against commuting, for plastic surgery

In Pursuit of Happiness: Empirical Answers to Philosophical Questions
Pelin Kesebir and Ed Diener
Perspectives on Psychological Science
March 2008 – Vol. 3 Issue 2, pages 117–125

Since the early studies showing that lottery winners were not happier than controls and that even paralyzed accident victims revert approximately to their initial levels of happiness (e.g., Brickman, Coates, & Janoff-Bulman, 1978), the hedonic treadmill theory—the idea that our emotional systems adjust to almost anything that happens in our lives, good or bad—has been embraced by psychologists as a guiding principle in happiness research. In affiliation with the hedonic treadmill model, the set-point theory posits that major life events, such as marriage, the death of a child, or unemployment, affect a person’s happiness only temporarily, after which the person’s happiness level regresses to a default determined by genotype (Lykken & Tellegen, 1996). The implication of these assertions is that no matter how hard we try to be happier, adaptation on the one hand and our temperament on the other will ensure that our venture will remain just a futile rat race with an illusory goal.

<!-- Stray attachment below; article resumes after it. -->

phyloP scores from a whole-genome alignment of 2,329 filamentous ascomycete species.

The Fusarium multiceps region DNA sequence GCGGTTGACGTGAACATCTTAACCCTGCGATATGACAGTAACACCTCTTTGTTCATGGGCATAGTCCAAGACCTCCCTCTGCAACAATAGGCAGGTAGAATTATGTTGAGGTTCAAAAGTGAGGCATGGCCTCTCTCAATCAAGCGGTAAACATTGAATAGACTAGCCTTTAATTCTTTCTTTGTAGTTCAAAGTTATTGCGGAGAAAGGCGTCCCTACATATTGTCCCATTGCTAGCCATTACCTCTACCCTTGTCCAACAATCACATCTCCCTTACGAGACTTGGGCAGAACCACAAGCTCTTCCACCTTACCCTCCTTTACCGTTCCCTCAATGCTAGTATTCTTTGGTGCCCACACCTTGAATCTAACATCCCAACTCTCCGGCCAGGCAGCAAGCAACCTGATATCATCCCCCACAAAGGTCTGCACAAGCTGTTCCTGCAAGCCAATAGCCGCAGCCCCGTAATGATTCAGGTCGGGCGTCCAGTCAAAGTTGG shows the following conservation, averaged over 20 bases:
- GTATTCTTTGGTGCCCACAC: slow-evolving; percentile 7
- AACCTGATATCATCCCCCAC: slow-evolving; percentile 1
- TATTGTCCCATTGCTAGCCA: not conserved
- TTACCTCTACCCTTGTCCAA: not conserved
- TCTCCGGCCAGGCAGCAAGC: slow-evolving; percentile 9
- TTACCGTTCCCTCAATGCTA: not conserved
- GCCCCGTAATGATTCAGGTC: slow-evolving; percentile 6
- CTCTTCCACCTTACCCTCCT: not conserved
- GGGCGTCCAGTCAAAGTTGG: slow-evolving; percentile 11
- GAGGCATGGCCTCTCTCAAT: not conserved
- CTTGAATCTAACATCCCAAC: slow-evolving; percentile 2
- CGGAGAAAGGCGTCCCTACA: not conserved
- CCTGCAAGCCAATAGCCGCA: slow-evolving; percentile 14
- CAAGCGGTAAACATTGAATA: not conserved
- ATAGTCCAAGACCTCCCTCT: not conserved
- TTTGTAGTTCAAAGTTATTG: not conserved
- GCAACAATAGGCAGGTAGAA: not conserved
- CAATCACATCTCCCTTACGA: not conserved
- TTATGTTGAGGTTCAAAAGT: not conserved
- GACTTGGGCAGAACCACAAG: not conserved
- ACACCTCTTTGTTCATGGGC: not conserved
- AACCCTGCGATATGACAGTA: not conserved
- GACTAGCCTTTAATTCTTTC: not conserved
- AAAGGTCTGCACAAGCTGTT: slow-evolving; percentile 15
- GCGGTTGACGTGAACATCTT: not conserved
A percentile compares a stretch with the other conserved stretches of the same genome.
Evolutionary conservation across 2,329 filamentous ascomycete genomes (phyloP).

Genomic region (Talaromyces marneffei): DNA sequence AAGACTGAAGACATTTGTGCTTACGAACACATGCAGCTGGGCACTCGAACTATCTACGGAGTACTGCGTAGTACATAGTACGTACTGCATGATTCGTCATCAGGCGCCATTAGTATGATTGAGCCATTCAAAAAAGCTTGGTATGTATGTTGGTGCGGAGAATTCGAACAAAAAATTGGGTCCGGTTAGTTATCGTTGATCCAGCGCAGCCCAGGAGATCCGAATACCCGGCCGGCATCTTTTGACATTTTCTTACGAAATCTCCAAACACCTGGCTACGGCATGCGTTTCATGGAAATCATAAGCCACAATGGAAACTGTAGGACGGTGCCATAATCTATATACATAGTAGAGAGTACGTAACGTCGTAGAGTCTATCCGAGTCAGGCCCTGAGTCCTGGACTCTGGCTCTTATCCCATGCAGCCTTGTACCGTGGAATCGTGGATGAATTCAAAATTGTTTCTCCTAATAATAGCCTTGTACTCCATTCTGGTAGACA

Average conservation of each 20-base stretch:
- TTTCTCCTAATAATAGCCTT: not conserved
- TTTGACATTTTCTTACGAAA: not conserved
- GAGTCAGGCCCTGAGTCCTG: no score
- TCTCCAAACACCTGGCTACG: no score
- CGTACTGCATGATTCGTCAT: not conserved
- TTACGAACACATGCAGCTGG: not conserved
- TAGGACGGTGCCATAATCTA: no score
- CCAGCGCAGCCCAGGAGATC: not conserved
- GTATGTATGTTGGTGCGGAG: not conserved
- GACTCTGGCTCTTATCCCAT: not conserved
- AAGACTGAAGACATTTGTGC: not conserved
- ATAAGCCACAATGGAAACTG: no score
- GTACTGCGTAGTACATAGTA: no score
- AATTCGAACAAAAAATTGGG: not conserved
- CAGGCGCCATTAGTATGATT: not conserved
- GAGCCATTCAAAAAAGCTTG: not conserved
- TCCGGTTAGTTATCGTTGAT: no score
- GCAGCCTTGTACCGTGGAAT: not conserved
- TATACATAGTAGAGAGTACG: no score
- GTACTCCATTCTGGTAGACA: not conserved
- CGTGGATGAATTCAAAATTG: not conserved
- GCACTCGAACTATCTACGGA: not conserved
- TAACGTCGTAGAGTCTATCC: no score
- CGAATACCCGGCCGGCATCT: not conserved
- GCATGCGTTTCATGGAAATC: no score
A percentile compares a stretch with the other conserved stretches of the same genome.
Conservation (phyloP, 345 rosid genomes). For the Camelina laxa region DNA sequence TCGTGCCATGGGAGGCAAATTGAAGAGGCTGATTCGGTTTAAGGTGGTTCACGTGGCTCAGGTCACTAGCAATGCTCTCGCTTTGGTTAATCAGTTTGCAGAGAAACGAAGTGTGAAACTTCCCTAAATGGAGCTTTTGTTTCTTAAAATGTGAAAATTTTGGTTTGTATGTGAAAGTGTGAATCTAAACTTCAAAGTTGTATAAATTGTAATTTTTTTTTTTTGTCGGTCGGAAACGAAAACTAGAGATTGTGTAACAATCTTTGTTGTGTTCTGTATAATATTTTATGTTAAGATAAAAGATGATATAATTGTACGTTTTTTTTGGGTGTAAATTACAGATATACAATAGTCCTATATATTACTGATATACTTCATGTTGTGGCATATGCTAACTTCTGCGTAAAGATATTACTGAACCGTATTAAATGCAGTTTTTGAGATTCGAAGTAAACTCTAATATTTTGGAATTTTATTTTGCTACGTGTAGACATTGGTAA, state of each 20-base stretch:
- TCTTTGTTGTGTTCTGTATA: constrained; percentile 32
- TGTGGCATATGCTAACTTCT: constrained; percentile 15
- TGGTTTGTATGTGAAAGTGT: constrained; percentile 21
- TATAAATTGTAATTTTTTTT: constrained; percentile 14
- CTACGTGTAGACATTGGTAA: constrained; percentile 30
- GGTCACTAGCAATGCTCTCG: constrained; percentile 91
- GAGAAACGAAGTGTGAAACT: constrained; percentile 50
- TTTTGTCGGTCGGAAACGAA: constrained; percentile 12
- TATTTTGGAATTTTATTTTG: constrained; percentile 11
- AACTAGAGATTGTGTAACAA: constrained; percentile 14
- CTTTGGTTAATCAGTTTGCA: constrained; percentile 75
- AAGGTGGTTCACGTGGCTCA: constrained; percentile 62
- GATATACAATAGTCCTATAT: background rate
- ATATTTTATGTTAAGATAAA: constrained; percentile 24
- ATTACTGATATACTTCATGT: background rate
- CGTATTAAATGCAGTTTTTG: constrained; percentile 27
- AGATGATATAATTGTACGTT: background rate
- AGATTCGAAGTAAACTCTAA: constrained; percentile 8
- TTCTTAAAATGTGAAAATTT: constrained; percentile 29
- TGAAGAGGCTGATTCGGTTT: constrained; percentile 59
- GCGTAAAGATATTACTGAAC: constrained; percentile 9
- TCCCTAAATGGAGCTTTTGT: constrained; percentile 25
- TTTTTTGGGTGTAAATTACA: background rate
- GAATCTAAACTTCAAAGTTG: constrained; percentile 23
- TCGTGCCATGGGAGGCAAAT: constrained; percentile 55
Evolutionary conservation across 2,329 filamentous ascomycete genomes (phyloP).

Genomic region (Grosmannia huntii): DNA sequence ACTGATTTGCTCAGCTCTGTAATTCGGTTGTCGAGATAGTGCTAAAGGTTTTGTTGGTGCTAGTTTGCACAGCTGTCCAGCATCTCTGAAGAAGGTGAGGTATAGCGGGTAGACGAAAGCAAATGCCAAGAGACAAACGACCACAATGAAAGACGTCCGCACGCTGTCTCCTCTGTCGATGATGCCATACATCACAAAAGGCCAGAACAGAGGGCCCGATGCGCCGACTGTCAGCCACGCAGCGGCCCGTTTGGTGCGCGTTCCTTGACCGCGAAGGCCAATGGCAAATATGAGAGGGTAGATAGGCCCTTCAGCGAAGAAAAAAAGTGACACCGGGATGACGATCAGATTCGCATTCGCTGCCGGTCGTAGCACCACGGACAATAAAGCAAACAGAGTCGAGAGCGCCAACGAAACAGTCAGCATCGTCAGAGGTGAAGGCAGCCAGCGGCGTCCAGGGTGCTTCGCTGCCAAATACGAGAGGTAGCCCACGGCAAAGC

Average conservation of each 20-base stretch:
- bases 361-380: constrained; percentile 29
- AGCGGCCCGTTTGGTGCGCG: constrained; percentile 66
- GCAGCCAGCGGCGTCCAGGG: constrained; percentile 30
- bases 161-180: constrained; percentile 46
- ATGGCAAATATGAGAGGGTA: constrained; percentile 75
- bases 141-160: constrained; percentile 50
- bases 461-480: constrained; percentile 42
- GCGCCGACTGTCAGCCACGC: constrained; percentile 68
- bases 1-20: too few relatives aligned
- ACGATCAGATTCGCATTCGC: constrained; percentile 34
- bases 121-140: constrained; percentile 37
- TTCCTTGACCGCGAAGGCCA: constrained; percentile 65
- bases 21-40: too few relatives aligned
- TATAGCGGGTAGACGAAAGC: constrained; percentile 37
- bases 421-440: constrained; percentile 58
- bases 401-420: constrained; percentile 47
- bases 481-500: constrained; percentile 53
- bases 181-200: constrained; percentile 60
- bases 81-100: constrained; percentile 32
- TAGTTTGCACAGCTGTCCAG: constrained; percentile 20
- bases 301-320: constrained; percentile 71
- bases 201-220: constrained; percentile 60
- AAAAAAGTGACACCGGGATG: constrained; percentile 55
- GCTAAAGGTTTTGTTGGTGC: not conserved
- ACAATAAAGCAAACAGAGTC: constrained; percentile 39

Our conviction is that the time is ripe for a revision of hedonic adaptation theories. Accumulating evidence reveals that, even though adaptation undeniably occurs to some extent and personal aspirations do rise and adjust, people do not adapt quickly and/or completely to everything (Diener, Lucas, & Scollon, 2006). Lucas, Clark, Georgellis, and Diener (2003, 2004), for example, have observed in a 15-year longitudinal study that individuals who experienced unemployment or widowhood did not, on average, fully recover and return to their earlier life satisfaction levels. Other studies have shown that people hardly, if ever, adapt to certain elements in their lives such as noise, long commutes, or interpersonal conflict (Haidt, 2006), whereas other events such as plastic surgery may have long-lasting positive effects on one’s psychological well-being (Rankin, Borah, Perry, & Wey, 1998).

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